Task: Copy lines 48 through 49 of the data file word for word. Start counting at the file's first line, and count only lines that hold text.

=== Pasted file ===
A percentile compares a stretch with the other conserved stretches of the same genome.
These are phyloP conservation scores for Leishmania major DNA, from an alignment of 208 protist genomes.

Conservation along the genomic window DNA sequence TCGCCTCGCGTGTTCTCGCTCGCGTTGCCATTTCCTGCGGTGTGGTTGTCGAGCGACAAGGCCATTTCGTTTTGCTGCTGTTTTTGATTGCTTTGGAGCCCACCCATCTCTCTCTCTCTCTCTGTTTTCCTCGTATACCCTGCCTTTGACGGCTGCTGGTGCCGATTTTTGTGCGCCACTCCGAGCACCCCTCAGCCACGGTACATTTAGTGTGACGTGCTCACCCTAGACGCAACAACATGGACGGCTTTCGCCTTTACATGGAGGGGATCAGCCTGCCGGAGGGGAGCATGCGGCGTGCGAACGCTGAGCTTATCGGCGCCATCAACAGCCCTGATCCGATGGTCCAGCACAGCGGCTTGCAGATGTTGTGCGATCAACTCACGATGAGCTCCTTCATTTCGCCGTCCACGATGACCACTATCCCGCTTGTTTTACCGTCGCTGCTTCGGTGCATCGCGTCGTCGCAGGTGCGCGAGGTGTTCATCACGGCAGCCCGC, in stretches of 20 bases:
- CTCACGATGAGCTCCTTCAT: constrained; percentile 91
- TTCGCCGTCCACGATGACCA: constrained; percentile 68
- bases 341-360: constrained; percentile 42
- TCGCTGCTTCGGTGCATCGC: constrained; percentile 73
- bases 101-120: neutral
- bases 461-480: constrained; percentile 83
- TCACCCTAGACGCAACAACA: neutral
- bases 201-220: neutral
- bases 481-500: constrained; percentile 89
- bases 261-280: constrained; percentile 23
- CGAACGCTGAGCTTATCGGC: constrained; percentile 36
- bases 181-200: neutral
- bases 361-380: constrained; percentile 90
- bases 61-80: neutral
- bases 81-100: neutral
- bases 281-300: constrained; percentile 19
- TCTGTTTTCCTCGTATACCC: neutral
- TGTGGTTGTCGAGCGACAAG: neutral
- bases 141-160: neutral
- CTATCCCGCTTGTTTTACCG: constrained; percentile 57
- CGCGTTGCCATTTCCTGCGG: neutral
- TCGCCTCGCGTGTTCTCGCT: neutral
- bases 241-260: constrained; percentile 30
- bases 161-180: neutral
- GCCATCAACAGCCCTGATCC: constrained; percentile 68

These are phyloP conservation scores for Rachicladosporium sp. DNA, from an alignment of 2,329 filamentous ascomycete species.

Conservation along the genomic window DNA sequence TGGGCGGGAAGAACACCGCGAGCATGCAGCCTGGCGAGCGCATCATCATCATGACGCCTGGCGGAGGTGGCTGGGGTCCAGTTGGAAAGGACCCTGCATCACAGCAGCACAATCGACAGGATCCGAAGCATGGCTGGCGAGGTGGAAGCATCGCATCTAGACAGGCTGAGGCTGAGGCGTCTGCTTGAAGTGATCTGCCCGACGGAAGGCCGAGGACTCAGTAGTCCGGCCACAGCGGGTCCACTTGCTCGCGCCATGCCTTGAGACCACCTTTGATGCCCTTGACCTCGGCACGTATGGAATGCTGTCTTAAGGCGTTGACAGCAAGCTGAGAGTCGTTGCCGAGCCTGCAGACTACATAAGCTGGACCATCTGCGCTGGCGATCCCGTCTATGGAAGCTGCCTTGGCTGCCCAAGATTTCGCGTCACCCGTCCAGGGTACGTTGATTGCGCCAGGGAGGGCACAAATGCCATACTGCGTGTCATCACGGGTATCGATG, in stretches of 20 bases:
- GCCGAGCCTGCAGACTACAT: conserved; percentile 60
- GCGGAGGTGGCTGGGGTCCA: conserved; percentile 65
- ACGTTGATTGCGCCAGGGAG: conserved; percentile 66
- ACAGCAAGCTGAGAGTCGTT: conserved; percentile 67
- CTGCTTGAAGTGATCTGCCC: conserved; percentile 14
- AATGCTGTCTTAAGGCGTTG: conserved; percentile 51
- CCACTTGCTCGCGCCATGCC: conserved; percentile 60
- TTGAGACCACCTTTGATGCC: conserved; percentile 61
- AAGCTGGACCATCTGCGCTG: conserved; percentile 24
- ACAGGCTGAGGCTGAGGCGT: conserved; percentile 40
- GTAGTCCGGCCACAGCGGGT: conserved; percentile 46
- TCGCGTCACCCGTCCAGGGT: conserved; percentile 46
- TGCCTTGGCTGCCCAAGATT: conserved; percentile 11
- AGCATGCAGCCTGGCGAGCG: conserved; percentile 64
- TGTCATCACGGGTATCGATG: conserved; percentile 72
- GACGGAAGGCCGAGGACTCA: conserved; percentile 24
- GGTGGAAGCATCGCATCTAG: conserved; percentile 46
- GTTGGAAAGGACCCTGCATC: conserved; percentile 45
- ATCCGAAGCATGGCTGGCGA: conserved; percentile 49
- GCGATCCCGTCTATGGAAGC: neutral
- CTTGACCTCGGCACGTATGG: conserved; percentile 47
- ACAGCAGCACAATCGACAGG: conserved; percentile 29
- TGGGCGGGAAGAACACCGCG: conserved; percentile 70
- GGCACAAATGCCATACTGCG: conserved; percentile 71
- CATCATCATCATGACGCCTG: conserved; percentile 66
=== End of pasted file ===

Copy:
- GTTGGAAAGGACCCTGCATC: conserved; percentile 45
- ATCCGAAGCATGGCTGGCGA: conserved; percentile 49